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Hunter Gross: Despite Cyber Espionage, U.S.-China Relations Are Business as Usual

by Guest Blogger for Elizabeth C. Economy
April 10, 2014

U.S. Secretary of Defense Chuck Hagel (L) shakes hands with Chinese Minister of Defense Chang Wanquan at the end of a joint news conference at the Chinese Defense Ministry headquarters in Beijing on April 8, 2014. (Alex Wong/Courtesy Reuters) U.S. secretary of defense Chuck Hagel (L) shakes hands with Chinese minister of defense Chang Wanquan at the end of a joint news conference at the Chinese Defense Ministry headquarters in Beijing on April 8, 2014. (Alex Wong/Courtesy Reuters)

Hunter Gross is an intern for Asia Studies at the Council on Foreign Relations.

Just as U.S. president Barack Obama and Chinese president Xi Jinping were set to meet in The Hague, documents leaked by Edward Snowden revealed that the National Security Agency installed backdoors in the computer networks of the Chinese telecommunications firm Huawei. Despite extensive U.S. media coverage and angry reactions from Chinese news sources such as Xinhua and the Global Times, this revelation follows the pattern of previous cyber-related disclosures; the issue first flares up, and then quickly fades until the next disclosure. Why does such a divisive issue neither strain U.S.-China relations or trigger significant actions to address the problem?

First, neither country can or wants to push the issue. Following a report by Mandiant, a cybersecurity firm, that connected attacks in the United States to the Chinese military, Washington seemed intent to directly address the issue of Chinese cyber espionage; however, the leaks put the United States on the defensive. The Snowden revelations greatly diminished U.S. credibility on cyber-related issues and continue to frustrate U.S. diplomatic efforts to confront China. The Huawei case, in particular, makes it more difficult for Washington to justify its distinction between national security programs and acts of economic espionage. From the Chinese perspective, if Beijing takes an excessively tough position against the United States, it could cause many examples of Chinese cyberattacks to resurface in the media. Prominent examples include the attacks on Google, the Wall Street Journal, and the New York Times. Beijing would prefer instances of Chinese cyberattacks to remain in the background, while the Snowden revelations take center stage in the global media and continue to erode U.S. soft power.

Second, China has no immediate economic incentive to address the issue. Reports of U.S. spying incite fear and distrust of U.S. companies in China; this provides Beijing with a convenient excuse to encourage the purchase of domestic Chinese technology. In the United States, suspicion of Huawei’s connection to the Chinese military led the U.S. Congress to ban Huawei from obtaining U.S. government contracts, effectively restricting the company from entering the U.S. market. Ironically, it was this suspicion that led the U.S. government to infiltrate Huawei in the first place.

Third, the countries have more immediate bilateral concerns. While Washington declared cybersecurity a top priority in its relationship with Beijing, U.S.-China trade, the U.S. “pivot to Asia,” China’s conventional military buildup, North Korea’s nuclear program, and territorial disputes in the South and East China Seas remain higher on the list of concerns. During the recent visit by American officials to China, U.S. deputy secretary of state William J. Burns named the maritime disputes and North Korea’s antagonistic behavior as the two most serious security concerns in Asia. For the time being, cybersecurity will remain overshadowed by more immediate issues.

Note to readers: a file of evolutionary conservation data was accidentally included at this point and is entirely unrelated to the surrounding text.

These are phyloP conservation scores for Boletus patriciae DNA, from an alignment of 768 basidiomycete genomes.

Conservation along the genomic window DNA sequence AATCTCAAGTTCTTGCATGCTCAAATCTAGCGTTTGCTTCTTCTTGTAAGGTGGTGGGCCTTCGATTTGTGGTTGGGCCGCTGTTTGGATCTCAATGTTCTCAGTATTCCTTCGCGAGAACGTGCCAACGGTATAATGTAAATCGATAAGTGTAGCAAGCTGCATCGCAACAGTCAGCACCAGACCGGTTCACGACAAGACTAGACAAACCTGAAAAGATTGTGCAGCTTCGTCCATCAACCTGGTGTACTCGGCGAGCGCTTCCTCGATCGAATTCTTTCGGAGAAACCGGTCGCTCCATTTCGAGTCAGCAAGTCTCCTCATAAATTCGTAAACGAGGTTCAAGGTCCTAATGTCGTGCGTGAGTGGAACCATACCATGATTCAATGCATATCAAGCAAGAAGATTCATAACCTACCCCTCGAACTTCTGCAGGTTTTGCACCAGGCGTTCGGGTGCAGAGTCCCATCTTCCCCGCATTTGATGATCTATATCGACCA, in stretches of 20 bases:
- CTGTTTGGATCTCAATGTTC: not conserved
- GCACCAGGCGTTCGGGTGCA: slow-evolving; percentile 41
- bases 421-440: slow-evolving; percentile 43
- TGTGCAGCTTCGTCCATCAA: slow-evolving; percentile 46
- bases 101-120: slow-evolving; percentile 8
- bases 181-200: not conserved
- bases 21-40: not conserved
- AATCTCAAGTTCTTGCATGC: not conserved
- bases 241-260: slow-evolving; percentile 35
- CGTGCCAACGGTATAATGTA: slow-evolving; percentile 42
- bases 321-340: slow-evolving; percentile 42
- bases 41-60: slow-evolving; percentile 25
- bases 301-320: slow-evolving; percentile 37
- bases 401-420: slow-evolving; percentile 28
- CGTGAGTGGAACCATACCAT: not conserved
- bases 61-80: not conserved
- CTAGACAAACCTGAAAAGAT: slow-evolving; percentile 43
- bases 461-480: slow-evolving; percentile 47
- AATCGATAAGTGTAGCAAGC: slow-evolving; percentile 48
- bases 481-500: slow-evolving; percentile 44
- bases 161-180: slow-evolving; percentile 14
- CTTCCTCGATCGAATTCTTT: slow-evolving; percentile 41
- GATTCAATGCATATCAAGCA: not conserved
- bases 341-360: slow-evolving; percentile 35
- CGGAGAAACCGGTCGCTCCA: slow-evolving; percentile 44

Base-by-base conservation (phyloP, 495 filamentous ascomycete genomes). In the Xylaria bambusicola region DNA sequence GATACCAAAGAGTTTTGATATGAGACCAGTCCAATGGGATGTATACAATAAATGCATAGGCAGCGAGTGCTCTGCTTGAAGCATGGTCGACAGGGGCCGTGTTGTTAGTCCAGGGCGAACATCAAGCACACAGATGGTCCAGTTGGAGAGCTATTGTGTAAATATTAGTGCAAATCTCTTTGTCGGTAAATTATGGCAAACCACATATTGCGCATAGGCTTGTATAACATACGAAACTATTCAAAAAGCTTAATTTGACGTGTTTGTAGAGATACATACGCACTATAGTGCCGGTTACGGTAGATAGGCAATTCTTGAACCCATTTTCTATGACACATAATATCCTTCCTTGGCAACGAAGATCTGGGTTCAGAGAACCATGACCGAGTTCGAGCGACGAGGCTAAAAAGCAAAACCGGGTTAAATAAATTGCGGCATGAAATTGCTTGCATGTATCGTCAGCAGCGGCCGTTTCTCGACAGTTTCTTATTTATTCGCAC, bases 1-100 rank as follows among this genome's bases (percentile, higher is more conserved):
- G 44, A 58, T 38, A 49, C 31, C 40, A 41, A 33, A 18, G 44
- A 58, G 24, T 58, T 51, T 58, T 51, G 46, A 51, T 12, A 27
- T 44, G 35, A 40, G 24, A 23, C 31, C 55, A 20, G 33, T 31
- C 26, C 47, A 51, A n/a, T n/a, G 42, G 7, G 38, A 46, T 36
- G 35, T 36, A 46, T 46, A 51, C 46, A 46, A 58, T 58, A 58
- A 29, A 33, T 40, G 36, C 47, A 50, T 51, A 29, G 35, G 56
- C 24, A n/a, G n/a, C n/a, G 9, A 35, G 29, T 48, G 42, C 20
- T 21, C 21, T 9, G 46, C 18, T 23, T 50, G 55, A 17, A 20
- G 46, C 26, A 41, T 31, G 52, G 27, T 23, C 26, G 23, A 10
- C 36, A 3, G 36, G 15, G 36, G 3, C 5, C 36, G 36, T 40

Finally, the Chinese were already suspicious of U.S. intentions and skeptical of its reassurances, and so the revelations came as no surprise. Previous to the Snowden affair, Beijing already claimed the majority of cyberattacks against China originated in the United States and described U.S. cyber capabilities as part of America’s “hegemonic” strategy. Therefore, the recent disclosures serve more to provide Beijing with evidence of U.S. espionage than to spark any dramatic change in bilateral relations.

Despite almost a year of fiery political rhetoric and widespread media coverage, revelations of U.S. spying have not precipitated significant changes in U.S.-China relations. While U.S. defense secretary Chuck Hagel’s visit aboard China’s aircraft carrier symbolizes closer U.S.-China military relations, the divide on cybersecurity remains wide. During the visit, U.S. efforts to increase cybersecurity transparency did little to move Chinese defense officials. Absent a large cyber-related crisis, future releases of documents detailing U.S. intelligence programs will likely have little effect on U.S.-China bilateral relations.

Still, cybersecurity is a very serious issue, and a major crisis should not be the threshold at which Washington and Beijing begin significant cooperation. Now that there is evidence of both countries spying, perhaps the environment is more conducive to productive cooperation. Complete cooperation and resolution of this issue is unlikely. Still, through the U.S.-China Strategic and Economic Dialogue and back-room negotiations, the United States and China can work to address cybersecurity issues. Rather than symbolic recognition and the repetition of familiar tropes of concern and reassurance, an increase in communication and a concerted effort from both sides to make tangible progress toward resolving the issue can help to increase trust between the two governments.

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